Tuesday, 7 October 2014

Lawyers: loyal, or lucky?

Results of the The 2014 Robert Walters Career Lifestyle Survey have now been published, though the email circular announcing them didn't have any obvious link to them. According to the circular:
"Legal professionals are more likely to stay with their employer for longer [especially when they're self-employed?], the Robert Walters Career Lifestyle shows.

Lawyering can be a dream job ...
Only 30% say they would start looking for a new job after less than three years, down from 32% a year ago [that's not a big difference: is it statistically significant?] The result means that legal professionals are among the most loyal groups of staff [is it loyalty, or the fact that they're lucky: career progressions are more predictable and stable in law than in notoriously volatile sectors like marketing and IT] in the UK, ahead of marketing (65% would commence their job search after three years or less), projects (60%) and IT (52%).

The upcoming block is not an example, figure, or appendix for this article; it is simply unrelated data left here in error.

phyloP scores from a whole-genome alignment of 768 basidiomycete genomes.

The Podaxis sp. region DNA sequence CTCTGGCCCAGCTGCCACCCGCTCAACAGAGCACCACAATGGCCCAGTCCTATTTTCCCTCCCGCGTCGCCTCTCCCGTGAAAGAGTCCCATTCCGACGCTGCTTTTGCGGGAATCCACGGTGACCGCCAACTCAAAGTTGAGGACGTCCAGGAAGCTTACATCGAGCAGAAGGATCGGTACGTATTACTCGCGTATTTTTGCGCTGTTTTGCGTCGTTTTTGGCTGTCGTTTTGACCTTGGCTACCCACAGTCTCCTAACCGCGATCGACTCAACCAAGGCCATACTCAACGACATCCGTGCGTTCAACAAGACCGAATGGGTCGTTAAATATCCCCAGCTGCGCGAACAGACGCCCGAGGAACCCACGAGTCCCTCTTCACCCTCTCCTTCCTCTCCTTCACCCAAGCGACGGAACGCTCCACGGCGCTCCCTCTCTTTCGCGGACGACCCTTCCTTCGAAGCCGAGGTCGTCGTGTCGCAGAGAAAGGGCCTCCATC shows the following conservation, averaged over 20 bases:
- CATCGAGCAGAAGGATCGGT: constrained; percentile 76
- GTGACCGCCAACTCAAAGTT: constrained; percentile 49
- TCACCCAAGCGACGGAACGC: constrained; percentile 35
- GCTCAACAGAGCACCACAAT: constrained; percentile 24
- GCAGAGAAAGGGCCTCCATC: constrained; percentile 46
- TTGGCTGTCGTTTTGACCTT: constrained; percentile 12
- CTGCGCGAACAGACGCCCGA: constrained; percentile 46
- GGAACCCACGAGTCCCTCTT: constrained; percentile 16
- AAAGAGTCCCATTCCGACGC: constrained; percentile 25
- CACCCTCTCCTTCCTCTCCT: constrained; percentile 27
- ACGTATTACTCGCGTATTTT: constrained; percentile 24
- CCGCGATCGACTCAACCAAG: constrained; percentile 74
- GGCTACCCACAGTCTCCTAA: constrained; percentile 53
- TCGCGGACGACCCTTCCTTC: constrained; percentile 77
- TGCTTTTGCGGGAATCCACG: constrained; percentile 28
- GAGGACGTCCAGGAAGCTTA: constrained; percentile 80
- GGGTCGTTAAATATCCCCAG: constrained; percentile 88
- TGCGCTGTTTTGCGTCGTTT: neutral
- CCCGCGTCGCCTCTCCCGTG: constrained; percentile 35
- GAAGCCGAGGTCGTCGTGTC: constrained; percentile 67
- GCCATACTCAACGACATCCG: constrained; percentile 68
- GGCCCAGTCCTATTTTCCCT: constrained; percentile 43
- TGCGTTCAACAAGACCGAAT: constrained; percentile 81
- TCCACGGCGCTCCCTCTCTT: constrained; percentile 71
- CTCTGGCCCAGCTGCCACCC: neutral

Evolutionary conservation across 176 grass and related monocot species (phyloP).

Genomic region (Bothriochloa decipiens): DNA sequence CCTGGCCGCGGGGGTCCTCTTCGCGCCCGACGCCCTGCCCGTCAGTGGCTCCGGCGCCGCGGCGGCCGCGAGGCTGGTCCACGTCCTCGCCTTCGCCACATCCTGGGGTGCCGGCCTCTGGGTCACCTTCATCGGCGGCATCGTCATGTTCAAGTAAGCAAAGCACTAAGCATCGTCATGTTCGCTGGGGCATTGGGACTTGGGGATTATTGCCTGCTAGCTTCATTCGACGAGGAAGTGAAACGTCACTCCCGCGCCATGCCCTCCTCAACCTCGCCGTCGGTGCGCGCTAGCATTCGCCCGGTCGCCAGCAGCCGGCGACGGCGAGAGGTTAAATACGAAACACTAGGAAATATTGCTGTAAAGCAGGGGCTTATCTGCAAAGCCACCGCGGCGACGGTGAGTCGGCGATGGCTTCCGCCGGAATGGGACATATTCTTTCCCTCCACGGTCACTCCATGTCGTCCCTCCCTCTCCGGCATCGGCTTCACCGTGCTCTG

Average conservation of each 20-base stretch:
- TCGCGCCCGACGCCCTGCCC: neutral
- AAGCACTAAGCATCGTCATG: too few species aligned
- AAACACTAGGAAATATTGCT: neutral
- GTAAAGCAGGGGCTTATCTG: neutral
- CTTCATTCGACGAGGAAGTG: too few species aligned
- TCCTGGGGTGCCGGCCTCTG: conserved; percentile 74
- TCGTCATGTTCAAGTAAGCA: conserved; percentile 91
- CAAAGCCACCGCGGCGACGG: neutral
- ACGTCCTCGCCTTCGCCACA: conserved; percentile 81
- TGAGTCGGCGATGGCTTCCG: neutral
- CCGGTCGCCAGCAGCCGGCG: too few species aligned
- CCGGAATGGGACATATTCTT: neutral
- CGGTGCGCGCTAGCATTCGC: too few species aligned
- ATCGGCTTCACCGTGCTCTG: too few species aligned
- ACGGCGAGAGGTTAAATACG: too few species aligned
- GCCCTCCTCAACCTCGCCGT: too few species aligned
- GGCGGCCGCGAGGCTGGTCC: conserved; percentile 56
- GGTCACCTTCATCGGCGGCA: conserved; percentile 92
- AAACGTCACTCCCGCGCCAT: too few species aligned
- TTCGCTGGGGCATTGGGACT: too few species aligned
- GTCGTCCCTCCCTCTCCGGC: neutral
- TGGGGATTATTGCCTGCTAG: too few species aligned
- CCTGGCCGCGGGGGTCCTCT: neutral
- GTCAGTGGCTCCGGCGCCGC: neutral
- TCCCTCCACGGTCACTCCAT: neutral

The figures reveal that legal specialists are also more likely to clock up longer average working weeks than other professionals. 42% put in 50 hours per week or more – 2% more than in 2013, and a significantly larger share than in marketing (21%), HR (25%) or accountancy (30%) [we didn't need a survey to tell us this ...]. ...".
Any thoughts from the IP sectors?  Over the years I've written far fewer references for people in the patent sector than for trade marks or copyright.  Do they move around less?

1 comment:

  1. Not many IP jobs going for qualified professionals so my guess is people are stuck.

    Plenty of jobs for the unqualified, or to be kind, part-qualified. But then, that's because private practice firms think more about their take-home than quality of output.